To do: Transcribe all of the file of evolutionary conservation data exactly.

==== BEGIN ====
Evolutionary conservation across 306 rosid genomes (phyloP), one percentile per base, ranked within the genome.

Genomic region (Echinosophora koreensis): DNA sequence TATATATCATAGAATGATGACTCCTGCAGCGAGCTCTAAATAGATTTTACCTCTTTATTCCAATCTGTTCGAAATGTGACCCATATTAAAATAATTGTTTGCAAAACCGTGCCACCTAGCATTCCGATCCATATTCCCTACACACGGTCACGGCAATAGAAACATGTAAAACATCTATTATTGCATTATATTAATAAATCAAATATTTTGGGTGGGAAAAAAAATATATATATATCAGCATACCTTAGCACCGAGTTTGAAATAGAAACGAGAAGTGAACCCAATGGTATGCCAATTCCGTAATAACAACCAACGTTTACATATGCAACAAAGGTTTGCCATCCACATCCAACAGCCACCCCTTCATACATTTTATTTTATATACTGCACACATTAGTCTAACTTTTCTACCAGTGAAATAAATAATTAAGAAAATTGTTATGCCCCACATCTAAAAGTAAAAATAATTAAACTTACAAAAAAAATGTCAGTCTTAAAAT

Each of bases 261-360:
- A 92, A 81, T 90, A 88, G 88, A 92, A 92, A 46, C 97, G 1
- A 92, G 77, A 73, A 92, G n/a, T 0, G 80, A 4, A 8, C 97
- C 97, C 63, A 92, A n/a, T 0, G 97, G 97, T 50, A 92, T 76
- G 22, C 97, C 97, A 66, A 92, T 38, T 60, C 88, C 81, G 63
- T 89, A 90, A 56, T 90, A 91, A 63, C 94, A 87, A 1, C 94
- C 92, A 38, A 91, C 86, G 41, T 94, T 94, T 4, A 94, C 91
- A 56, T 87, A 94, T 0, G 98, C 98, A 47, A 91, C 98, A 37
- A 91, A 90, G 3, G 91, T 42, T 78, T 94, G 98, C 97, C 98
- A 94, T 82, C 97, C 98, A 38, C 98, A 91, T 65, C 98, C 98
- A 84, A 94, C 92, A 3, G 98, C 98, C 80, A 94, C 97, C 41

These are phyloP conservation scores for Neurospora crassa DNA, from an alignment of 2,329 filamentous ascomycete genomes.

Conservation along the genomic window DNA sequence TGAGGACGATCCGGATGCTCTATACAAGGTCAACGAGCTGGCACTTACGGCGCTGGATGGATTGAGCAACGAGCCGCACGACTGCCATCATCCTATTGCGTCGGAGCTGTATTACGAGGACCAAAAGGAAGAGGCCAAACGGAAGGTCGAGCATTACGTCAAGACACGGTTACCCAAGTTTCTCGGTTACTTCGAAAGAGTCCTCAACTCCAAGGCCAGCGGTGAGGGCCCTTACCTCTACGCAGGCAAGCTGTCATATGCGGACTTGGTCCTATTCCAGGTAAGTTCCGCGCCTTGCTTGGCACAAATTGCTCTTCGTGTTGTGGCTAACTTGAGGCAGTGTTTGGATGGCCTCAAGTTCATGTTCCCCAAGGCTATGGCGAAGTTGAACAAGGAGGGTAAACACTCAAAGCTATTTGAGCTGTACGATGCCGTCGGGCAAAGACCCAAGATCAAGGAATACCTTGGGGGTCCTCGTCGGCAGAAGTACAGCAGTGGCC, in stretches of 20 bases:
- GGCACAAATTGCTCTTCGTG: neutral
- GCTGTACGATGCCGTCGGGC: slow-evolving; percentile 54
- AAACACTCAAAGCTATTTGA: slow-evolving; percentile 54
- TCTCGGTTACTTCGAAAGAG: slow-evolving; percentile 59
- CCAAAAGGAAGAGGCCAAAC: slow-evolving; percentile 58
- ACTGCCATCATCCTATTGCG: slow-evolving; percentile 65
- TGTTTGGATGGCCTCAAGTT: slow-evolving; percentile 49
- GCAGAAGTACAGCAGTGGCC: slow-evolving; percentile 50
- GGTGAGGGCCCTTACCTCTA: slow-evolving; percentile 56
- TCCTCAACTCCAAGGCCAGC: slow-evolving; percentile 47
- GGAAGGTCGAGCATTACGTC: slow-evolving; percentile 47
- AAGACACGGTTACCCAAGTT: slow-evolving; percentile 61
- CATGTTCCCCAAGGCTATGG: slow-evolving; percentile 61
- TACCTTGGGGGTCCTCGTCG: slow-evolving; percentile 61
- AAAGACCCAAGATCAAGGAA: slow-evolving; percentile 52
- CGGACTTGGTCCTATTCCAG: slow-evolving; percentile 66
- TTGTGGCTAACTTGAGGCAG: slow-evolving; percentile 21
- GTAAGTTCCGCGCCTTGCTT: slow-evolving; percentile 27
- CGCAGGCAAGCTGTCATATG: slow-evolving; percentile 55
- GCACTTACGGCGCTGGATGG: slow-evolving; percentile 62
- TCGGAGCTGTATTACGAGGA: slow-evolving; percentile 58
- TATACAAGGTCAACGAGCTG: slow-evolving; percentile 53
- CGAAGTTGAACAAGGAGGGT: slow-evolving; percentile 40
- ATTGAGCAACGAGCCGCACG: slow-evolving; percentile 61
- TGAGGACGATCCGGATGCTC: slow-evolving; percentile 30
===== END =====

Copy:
Evolutionary conservation across 306 rosid genomes (phyloP), one percentile per base, ranked within the genome.

Genomic region (Echinosophora koreensis): DNA sequence TATATATCATAGAATGATGACTCCTGCAGCGAGCTCTAAATAGATTTTACCTCTTTATTCCAATCTGTTCGAAATGTGACCCATATTAAAATAATTGTTTGCAAAACCGTGCCACCTAGCATTCCGATCCATATTCCCTACACACGGTCACGGCAATAGAAACATGTAAAACATCTATTATTGCATTATATTAATAAATCAAATATTTTGGGTGGGAAAAAAAATATATATATATCAGCATACCTTAGCACCGAGTTTGAAATAGAAACGAGAAGTGAACCCAATGGTATGCCAATTCCGTAATAACAACCAACGTTTACATATGCAACAAAGGTTTGCCATCCACATCCAACAGCCACCCCTTCATACATTTTATTTTATATACTGCACACATTAGTCTAACTTTTCTACCAGTGAAATAAATAATTAAGAAAATTGTTATGCCCCACATCTAAAAGTAAAAATAATTAAACTTACAAAAAAAATGTCAGTCTTAAAAT

Each of bases 261-360:
- A 92, A 81, T 90, A 88, G 88, A 92, A 92, A 46, C 97, G 1
- A 92, G 77, A 73, A 92, G n/a, T 0, G 80, A 4, A 8, C 97
- C 97, C 63, A 92, A n/a, T 0, G 97, G 97, T 50, A 92, T 76
- G 22, C 97, C 97, A 66, A 92, T 38, T 60, C 88, C 81, G 63
- T 89, A 90, A 56, T 90, A 91, A 63, C 94, A 87, A 1, C 94
- C 92, A 38, A 91, C 86, G 41, T 94, T 94, T 4, A 94, C 91
- A 56, T 87, A 94, T 0, G 98, C 98, A 47, A 91, C 98, A 37
- A 91, A 90, G 3, G 91, T 42, T 78, T 94, G 98, C 97, C 98
- A 94, T 82, C 97, C 98, A 38, C 98, A 91, T 65, C 98, C 98
- A 84, A 94, C 92, A 3, G 98, C 98, C 80, A 94, C 97, C 41

These are phyloP conservation scores for Neurospora crassa DNA, from an alignment of 2,329 filamentous ascomycete genomes.

Conservation along the genomic window DNA sequence TGAGGACGATCCGGATGCTCTATACAAGGTCAACGAGCTGGCACTTACGGCGCTGGATGGATTGAGCAACGAGCCGCACGACTGCCATCATCCTATTGCGTCGGAGCTGTATTACGAGGACCAAAAGGAAGAGGCCAAACGGAAGGTCGAGCATTACGTCAAGACACGGTTACCCAAGTTTCTCGGTTACTTCGAAAGAGTCCTCAACTCCAAGGCCAGCGGTGAGGGCCCTTACCTCTACGCAGGCAAGCTGTCATATGCGGACTTGGTCCTATTCCAGGTAAGTTCCGCGCCTTGCTTGGCACAAATTGCTCTTCGTGTTGTGGCTAACTTGAGGCAGTGTTTGGATGGCCTCAAGTTCATGTTCCCCAAGGCTATGGCGAAGTTGAACAAGGAGGGTAAACACTCAAAGCTATTTGAGCTGTACGATGCCGTCGGGCAAAGACCCAAGATCAAGGAATACCTTGGGGGTCCTCGTCGGCAGAAGTACAGCAGTGGCC, in stretches of 20 bases:
- GGCACAAATTGCTCTTCGTG: neutral
- GCTGTACGATGCCGTCGGGC: slow-evolving; percentile 54
- AAACACTCAAAGCTATTTGA: slow-evolving; percentile 54
- TCTCGGTTACTTCGAAAGAG: slow-evolving; percentile 59
- CCAAAAGGAAGAGGCCAAAC: slow-evolving; percentile 58
- ACTGCCATCATCCTATTGCG: slow-evolving; percentile 65
- TGTTTGGATGGCCTCAAGTT: slow-evolving; percentile 49
- GCAGAAGTACAGCAGTGGCC: slow-evolving; percentile 50
- GGTGAGGGCCCTTACCTCTA: slow-evolving; percentile 56
- TCCTCAACTCCAAGGCCAGC: slow-evolving; percentile 47
- GGAAGGTCGAGCATTACGTC: slow-evolving; percentile 47
- AAGACACGGTTACCCAAGTT: slow-evolving; percentile 61
- CATGTTCCCCAAGGCTATGG: slow-evolving; percentile 61
- TACCTTGGGGGTCCTCGTCG: slow-evolving; percentile 61
- AAAGACCCAAGATCAAGGAA: slow-evolving; percentile 52
- CGGACTTGGTCCTATTCCAG: slow-evolving; percentile 66
- TTGTGGCTAACTTGAGGCAG: slow-evolving; percentile 21
- GTAAGTTCCGCGCCTTGCTT: slow-evolving; percentile 27
- CGCAGGCAAGCTGTCATATG: slow-evolving; percentile 55
- GCACTTACGGCGCTGGATGG: slow-evolving; percentile 62
- TCGGAGCTGTATTACGAGGA: slow-evolving; percentile 58
- TATACAAGGTCAACGAGCTG: slow-evolving; percentile 53
- CGAAGTTGAACAAGGAGGGT: slow-evolving; percentile 40
- ATTGAGCAACGAGCCGCACG: slow-evolving; percentile 61
- TGAGGACGATCCGGATGCTC: slow-evolving; percentile 30